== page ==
Satellite remote sensing of vegetation dynamics in the context of climate change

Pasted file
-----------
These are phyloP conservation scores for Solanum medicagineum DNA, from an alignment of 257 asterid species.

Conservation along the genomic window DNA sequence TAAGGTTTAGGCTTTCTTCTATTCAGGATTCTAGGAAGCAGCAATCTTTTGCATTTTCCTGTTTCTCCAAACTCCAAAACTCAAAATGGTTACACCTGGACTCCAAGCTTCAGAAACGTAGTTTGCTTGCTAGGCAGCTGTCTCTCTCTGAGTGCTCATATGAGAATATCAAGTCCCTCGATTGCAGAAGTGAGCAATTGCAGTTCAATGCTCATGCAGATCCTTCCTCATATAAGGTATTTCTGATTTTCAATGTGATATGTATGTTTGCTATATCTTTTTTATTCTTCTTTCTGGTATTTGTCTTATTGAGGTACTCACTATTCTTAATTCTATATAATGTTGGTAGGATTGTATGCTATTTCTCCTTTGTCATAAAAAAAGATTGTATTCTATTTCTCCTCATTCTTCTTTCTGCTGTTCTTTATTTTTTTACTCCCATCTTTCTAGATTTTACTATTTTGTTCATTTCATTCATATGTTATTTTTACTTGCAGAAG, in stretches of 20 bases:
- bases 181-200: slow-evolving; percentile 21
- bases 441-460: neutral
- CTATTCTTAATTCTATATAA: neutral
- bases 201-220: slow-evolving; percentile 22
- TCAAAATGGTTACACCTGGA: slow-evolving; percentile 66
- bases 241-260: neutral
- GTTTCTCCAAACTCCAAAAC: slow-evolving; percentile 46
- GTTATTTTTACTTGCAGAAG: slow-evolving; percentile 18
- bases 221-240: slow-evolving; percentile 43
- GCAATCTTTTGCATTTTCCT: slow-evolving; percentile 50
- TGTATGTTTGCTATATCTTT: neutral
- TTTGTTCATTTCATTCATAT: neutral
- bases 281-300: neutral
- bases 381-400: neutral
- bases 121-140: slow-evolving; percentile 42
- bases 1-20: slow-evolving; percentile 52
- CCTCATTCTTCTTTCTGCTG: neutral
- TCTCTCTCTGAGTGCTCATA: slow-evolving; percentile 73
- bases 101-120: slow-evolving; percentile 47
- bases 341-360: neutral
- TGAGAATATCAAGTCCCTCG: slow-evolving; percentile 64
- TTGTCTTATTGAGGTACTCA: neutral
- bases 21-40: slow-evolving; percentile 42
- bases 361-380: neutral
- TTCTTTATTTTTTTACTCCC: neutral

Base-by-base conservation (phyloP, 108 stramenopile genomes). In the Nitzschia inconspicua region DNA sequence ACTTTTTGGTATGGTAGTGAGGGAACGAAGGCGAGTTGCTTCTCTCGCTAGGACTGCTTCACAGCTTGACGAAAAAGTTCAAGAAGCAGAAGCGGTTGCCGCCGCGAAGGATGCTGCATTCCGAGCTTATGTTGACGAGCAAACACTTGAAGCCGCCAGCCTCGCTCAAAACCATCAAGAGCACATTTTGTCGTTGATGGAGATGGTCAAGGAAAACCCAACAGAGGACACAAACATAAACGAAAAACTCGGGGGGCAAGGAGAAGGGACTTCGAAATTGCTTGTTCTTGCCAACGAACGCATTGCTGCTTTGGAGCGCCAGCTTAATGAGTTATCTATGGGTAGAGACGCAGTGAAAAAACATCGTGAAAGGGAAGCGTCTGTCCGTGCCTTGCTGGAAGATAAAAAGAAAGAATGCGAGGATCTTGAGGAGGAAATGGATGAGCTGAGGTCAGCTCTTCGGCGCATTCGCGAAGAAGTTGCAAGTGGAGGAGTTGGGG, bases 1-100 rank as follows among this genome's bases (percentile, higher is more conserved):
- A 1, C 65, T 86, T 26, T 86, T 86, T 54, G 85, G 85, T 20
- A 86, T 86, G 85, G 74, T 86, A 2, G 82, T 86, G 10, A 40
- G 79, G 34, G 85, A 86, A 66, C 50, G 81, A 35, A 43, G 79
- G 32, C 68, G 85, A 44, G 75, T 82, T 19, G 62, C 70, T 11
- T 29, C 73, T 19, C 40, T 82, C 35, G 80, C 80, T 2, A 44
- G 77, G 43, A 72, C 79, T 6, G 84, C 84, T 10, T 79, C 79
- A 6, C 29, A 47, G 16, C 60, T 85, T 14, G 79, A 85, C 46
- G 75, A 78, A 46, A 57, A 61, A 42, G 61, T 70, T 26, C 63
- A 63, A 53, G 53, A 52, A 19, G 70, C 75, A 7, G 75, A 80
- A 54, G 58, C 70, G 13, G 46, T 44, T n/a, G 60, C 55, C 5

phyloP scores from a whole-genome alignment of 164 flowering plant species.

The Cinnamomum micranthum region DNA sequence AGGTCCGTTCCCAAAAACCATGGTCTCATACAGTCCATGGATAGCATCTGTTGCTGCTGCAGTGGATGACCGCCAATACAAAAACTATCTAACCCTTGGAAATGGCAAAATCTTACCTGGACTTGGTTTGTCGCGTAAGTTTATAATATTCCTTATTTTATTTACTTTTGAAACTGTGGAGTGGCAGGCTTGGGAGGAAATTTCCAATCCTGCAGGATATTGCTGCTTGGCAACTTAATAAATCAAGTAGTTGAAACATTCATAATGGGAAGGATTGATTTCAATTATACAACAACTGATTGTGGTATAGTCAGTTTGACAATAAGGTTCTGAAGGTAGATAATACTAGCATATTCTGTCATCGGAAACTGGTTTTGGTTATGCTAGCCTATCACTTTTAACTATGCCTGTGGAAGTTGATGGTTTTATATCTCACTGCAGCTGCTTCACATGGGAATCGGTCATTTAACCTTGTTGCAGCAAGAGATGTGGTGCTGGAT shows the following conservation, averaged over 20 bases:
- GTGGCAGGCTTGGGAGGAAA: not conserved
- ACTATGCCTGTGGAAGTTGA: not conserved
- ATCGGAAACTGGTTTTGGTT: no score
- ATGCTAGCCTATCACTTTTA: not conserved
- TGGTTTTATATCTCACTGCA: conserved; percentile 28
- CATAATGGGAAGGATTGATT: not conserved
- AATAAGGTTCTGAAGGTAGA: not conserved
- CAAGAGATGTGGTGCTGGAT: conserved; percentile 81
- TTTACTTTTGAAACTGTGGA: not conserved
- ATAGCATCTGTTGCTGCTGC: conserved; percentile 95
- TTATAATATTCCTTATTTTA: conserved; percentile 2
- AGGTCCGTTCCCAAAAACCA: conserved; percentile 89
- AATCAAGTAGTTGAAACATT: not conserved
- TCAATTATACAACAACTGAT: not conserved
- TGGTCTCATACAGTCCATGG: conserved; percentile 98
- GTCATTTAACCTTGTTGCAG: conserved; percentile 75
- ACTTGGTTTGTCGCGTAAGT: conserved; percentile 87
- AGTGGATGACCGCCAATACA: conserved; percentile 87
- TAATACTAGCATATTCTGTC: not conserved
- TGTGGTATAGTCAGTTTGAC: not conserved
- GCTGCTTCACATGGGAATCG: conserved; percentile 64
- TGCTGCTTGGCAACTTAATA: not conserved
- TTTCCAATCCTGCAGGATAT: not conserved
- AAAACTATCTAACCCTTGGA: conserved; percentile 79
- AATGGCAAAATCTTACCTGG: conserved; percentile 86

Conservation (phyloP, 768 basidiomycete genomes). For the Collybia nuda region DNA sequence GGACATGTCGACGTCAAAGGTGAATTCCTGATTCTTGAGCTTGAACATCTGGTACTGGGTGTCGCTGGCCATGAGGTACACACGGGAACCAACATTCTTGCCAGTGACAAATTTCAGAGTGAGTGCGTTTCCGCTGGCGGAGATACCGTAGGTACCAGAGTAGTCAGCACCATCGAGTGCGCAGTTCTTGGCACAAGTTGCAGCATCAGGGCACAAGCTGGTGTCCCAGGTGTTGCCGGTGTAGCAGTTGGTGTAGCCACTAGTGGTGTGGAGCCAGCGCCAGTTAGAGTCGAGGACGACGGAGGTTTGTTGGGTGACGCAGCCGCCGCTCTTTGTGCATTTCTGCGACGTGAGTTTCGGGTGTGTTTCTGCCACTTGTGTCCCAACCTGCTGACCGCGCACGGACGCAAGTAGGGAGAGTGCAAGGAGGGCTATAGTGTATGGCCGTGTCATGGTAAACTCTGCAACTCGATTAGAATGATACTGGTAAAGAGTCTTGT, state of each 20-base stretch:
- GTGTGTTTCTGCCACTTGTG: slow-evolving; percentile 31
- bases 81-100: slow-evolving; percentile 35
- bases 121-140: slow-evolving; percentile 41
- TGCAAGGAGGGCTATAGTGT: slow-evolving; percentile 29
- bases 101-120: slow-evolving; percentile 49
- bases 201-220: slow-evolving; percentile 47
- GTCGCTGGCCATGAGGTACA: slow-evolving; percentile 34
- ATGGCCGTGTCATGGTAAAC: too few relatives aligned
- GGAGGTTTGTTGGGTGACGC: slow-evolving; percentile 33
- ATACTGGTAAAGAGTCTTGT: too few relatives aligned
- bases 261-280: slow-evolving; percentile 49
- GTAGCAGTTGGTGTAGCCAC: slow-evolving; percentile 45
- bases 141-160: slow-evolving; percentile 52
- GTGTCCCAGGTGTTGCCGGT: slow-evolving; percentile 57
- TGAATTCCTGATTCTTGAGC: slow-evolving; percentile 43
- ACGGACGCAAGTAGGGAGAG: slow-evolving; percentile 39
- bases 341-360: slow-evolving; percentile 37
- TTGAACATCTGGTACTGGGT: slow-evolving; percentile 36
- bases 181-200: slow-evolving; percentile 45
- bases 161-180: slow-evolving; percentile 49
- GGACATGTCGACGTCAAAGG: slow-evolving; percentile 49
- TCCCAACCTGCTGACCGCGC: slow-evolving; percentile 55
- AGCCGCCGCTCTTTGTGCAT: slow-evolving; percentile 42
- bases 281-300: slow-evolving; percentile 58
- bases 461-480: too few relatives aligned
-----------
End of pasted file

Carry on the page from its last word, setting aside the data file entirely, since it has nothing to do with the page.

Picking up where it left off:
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Vegetation is a key component of the Earth's climate system. Understanding vegetation dynamics in a changing climate requires both in situ and remote sensing data. Satellite remote sensing is especially indispensible for continuous monitoring of vegetation over large areas. This dissertation is focused on investigation of vegetation dynamics in the broader context of climate change using satellite data over two critical regions: the arctic-boreal area in the northern high latitudes and Amazonia in South America. The northern high latitudes have experienced amplified warming. We found the response of the arctic-boreal vegetation to this warming to be different between North America and Eurasia during a 30-year period since 1982: the relationship between vegetation green-up and temperature rise was stable over Eurasia, but in North America, the amount of vegetation green-up per unit amount of warming has decreased since the beginning of 21st century. This could partly be explained by the unmatched northward movements of temperature and precipitation patterns in North America. The Amazonian rainforests have highly dense canopies of green leaves. In such dense media, reflection of solar radiation tends to saturate. Thus, the satellite measurements are weakly sensitive to vegetation changes. At the same time, the data are strongly influenced by changing sun-sensor geometry. This makes it difficult to discriminate between vegetation changes and sun-sensor geometry effects. We developed a new physically based approach to detect changes in dense forests. Analyses of several years of data from three sensors on two satellites under a range of sun-sensor geometries provide robust evidence for a sunlight driven seasonal cycle in structure and greenness of Amazonian rainforests. The 2005 and 2010 dry-season droughts decreased the photosynthetic activity of Amazonian rainforests. We demonstrate that satellite data capture such decreases. Furthermore, we show that in 2004 and 2007, when there was lower wet-season water abundance compared to normal years, the photosynthetic activity of Amazonian forests also decreased. Potentially frequent water deficits over Amazon in the future, irrespective of whether they occur in the dry or wet season, will decrease the photosynthetic activity of Amazonian forests, and provide a positive feedback to global warming.